Catalyst Poisoning by Amorphous Carbon during Carbon Nanotube Growth: Fact or Fiction?
The influence of amorphous carbon on FePt catalyst particles under chemical vapor deposition conditions typically applied for CNT growth is examined through two routes. In the first, FePt catalyst particles supported on alumina are exposed to a well-established cyclohexane thermal CVD reaction at various temperatures. At higher temperatures where self-pyrolysis leads to copious amorphous carbon and carbon tar formation, carbon nanotubes are still able to form. In the second route, an amorphous carbon film is first deposited over the catalyst particles prior to the CVD reaction. Even for reactions where further amorphous carbon is deposited due to self-pyrolysis, graphitization is still demonstrated. Our findings reveal that the presence of amorphous carbon does not prevent catalytic hydrocarbon decomposition and graphitization processes. We also show an additional catalytic reaction to be present, catalytic hydrogenation, a process in which carbon in contact with the catalyst surface reacts with H2 to form CH4.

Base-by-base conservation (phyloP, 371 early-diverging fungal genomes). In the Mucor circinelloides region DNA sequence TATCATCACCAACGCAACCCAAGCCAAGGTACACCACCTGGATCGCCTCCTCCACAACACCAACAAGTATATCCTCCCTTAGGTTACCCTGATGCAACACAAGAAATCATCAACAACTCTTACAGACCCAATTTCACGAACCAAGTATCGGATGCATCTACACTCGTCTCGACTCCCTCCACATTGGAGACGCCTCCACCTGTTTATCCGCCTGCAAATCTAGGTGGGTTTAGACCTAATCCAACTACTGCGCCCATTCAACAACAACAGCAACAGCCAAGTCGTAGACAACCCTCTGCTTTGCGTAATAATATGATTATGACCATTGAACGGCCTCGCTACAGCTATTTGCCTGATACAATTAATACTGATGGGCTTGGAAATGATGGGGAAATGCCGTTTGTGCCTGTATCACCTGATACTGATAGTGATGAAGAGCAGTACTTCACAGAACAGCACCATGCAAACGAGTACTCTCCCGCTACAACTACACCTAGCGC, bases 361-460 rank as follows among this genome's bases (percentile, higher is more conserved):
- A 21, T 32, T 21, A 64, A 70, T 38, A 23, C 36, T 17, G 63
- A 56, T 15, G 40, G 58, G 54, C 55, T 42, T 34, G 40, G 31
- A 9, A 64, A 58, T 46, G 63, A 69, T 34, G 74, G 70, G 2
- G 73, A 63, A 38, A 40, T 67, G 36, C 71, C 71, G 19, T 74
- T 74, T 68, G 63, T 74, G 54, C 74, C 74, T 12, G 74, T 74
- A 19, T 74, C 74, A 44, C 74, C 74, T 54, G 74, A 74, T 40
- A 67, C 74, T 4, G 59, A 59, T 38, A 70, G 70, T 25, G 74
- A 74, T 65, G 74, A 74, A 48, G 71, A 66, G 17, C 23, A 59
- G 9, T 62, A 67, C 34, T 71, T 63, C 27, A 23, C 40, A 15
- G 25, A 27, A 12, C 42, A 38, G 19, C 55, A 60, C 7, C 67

Copyright © 2011, American Chemical Society
American Chemical Society
Schünemann, Christoph; Schäffel, Franziska; Bachmatiuk, Alicja; Queitsch, Ute; Sparing, Maria; Rellinghaus, Bernd; Lafdi, Khalid; Schultz, Ludwig; Büchner, Bernd; and Rümmeli, Mark H., "Catalyst Poisoning by Amorphous Carbon during Carbon Nanotube Growth: Fact or Fiction?" (2011). Chemical and Materials Engineering Faculty Publications. 70.